Kinematics problem -- A lift ascends from rest with uniform acceleration

In summary, the lift ascends from rest with uniform acceleration of 4m/s², then it moves with uniform velocity and finally comes to rest with uniform retardation of 4m/s². If the total distance covered during ascending by the lift is 28m and the total time for ascending 8s respectively, then find the time for which the lift moves with uniform velocity. Also find its uniform velocity.
  • #1
D.Man Hazarika
7
0

Homework Statement



A lift ascends from rest with uniform acceleration of 4m/s², then it moves with uniform velocity and finally comes to rest with uniform retardation of 4m/s². If the total distance covered during ascending by the lift is 28m and the total time for ascending 8s respectively, then find the time for which the lift moves with uniform velocity. Also find its uniform velocity.

Homework Equations

The Attempt at a Solution


I am trying to find the time for acceleration, retardation and uniform velocity separately by using equations of motion...but somehow I am not being able to solve it...the information looks inappropriate.
(The answer given is 4m/s)
 
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  • #2
You need to set up a system of equations. You have the time and acceleration.
 
  • #3
D.Man Hazarika said:

Homework Statement



A lift ascends from rest with uniform acceleration of 4m/s², then it moves with uniform velocity and finally comes to rest with uniform retardation of 4m/s². If the total distance covered during ascending by the lift is 28m and the total time for ascending 8s respectively, then find the time for which the lift moves with uniform velocity. Also find its uniform velocity.

Homework Equations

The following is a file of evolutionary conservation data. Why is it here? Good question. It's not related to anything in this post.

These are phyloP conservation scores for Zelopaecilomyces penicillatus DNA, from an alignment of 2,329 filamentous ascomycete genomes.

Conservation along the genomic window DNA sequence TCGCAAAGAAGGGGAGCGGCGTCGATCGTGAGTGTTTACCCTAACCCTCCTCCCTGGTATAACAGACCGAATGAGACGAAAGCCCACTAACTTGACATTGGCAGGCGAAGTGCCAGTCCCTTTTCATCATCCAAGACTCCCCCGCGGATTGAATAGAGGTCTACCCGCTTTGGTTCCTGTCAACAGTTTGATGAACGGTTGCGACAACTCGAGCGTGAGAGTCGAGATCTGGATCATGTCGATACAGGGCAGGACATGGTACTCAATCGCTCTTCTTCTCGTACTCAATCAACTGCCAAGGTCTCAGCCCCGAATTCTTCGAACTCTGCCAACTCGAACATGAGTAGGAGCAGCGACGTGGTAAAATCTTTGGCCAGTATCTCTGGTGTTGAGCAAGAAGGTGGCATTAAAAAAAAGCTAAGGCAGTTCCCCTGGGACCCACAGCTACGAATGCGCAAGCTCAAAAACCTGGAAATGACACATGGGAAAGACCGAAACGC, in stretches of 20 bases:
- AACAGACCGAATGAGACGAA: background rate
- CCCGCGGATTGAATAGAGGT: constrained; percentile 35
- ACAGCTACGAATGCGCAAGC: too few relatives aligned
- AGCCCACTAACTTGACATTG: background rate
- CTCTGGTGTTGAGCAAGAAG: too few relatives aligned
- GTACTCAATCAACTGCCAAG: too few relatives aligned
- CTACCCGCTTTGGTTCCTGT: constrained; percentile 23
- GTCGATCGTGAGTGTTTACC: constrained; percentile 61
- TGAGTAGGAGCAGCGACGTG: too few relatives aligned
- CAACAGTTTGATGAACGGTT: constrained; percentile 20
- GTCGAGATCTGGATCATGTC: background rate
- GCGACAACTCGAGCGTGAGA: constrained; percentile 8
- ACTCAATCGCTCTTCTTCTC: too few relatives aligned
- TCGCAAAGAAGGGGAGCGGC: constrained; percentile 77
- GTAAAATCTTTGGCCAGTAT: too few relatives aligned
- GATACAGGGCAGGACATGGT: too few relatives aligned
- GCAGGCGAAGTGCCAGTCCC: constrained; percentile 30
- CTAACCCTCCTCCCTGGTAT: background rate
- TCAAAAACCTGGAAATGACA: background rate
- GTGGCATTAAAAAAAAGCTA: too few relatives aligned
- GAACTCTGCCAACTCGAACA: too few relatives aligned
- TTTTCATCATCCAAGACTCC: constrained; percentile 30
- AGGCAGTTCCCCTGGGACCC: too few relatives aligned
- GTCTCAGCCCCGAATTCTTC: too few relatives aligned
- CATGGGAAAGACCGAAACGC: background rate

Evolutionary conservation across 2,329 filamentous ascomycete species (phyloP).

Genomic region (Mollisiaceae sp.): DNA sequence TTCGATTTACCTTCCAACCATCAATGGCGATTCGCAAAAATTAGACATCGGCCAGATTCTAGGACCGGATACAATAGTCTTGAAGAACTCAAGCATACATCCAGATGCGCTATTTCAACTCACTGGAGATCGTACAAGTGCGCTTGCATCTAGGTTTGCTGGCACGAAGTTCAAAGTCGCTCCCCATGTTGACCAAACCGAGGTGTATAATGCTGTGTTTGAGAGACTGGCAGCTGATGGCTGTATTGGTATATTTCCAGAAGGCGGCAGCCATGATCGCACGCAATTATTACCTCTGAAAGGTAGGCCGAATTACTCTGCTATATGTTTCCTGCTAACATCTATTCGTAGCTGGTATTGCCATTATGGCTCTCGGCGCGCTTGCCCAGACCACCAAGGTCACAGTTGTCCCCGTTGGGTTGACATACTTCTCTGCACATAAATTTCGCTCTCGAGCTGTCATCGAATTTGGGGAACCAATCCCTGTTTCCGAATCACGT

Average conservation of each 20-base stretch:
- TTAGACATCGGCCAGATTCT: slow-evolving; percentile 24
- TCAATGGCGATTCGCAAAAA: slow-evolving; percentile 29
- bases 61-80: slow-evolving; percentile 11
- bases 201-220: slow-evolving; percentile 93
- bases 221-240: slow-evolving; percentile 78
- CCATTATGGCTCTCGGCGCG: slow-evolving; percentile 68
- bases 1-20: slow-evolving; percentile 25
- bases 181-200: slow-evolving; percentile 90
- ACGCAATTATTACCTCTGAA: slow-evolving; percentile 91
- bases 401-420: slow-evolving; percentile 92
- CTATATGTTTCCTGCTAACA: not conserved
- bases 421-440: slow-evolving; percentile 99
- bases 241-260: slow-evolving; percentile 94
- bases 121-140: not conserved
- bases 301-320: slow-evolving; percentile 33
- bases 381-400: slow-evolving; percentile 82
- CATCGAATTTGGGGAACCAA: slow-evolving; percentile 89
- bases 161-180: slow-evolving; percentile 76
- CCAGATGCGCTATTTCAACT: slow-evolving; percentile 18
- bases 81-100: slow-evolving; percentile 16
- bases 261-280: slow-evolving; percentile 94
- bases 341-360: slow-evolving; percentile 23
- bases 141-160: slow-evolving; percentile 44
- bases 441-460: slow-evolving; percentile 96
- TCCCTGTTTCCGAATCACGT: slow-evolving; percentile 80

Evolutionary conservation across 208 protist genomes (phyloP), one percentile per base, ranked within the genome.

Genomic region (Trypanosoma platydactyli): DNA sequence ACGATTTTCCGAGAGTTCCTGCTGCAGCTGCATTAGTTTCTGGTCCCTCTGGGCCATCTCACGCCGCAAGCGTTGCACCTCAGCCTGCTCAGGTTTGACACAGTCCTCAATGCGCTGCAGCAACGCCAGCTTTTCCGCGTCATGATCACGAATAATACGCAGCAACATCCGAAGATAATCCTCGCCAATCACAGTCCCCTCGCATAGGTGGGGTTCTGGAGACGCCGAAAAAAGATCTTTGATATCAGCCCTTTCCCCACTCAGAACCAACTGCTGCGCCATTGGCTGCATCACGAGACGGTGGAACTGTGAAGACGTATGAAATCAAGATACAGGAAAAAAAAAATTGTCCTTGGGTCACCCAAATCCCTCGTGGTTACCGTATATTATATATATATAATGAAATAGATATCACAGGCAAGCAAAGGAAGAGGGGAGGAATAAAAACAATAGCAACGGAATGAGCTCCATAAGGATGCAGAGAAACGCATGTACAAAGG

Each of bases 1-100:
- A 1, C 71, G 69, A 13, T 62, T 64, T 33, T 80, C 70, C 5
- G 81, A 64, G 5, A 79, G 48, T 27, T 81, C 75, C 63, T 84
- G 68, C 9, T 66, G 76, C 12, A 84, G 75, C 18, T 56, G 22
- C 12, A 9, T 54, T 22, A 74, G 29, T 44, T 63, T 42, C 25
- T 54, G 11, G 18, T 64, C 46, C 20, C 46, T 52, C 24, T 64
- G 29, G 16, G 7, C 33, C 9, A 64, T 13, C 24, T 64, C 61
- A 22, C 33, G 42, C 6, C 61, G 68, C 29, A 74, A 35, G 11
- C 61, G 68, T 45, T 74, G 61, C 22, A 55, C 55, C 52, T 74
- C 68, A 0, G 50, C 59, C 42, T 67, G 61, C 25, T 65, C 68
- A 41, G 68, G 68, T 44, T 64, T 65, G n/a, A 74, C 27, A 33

The Attempt at a Solution


I am trying to find the time for acceleration, retardation and uniform velocity separately by using equations of motion...but somehow I am not being able to solve it...the information looks inappropriate.
(The answer given is 4m/s)
Well, you should show your best attempt at solution.

Hint: since the elevator starts and stops with the same magnitude of acceleration, namely 4 m/s2, it would be reasonable to assume that the amount of time spent accelerating to the unknown constant velocity is the same amount of time required to come to a stop. You should be able to write some kinematics equations knowing the total time and distance to solve for the unknown constant velocity.
 
  • #4
Please solve it
 
  • #5
D.Man Hazarika said:
Please solve it
Sorry, that's your job. The Rules of PF prohibit members from providing full solutions to HW problems in the HW forums.

We've given you some hints on how to find a solution, so take the next step and show us what you can do with this problem.
 
  • #6
Ok, I solved it, now you solve it.
 
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Likes D.Man Hazarika

1. What is the equation for calculating the velocity of the lift at a given time?

The equation for calculating the velocity of the lift at a given time can be expressed as v = u + at, where v is the final velocity, u is the initial velocity (which in this case is 0 as the lift starts from rest), a is the acceleration, and t is the time.

2. How do you calculate the acceleration of the lift?

The acceleration of the lift can be calculated by using the equation a = (v - u)/t, where v is the final velocity, u is the initial velocity, and t is the time taken for the lift to reach that velocity.

3. Is the acceleration of the lift constant?

Yes, the acceleration of the lift is constant as it is ascending with a uniform acceleration, meaning that the rate of change of velocity is constant.

4. Can you use the same equations to calculate the displacement of the lift?

Yes, the equations of motion can also be used to calculate the displacement of the lift at a given time. The equation for displacement is s = ut + (1/2)at^2, where s is the displacement, u is the initial velocity, a is the acceleration, and t is the time.

5. How can you determine the time taken for the lift to reach a certain velocity?

The time taken for the lift to reach a certain velocity can be calculated by rearranging the equation v = u + at to t = (v - u)/a. Simply plug in the values for v (desired velocity), u (initial velocity), and a (acceleration) to find the time taken.

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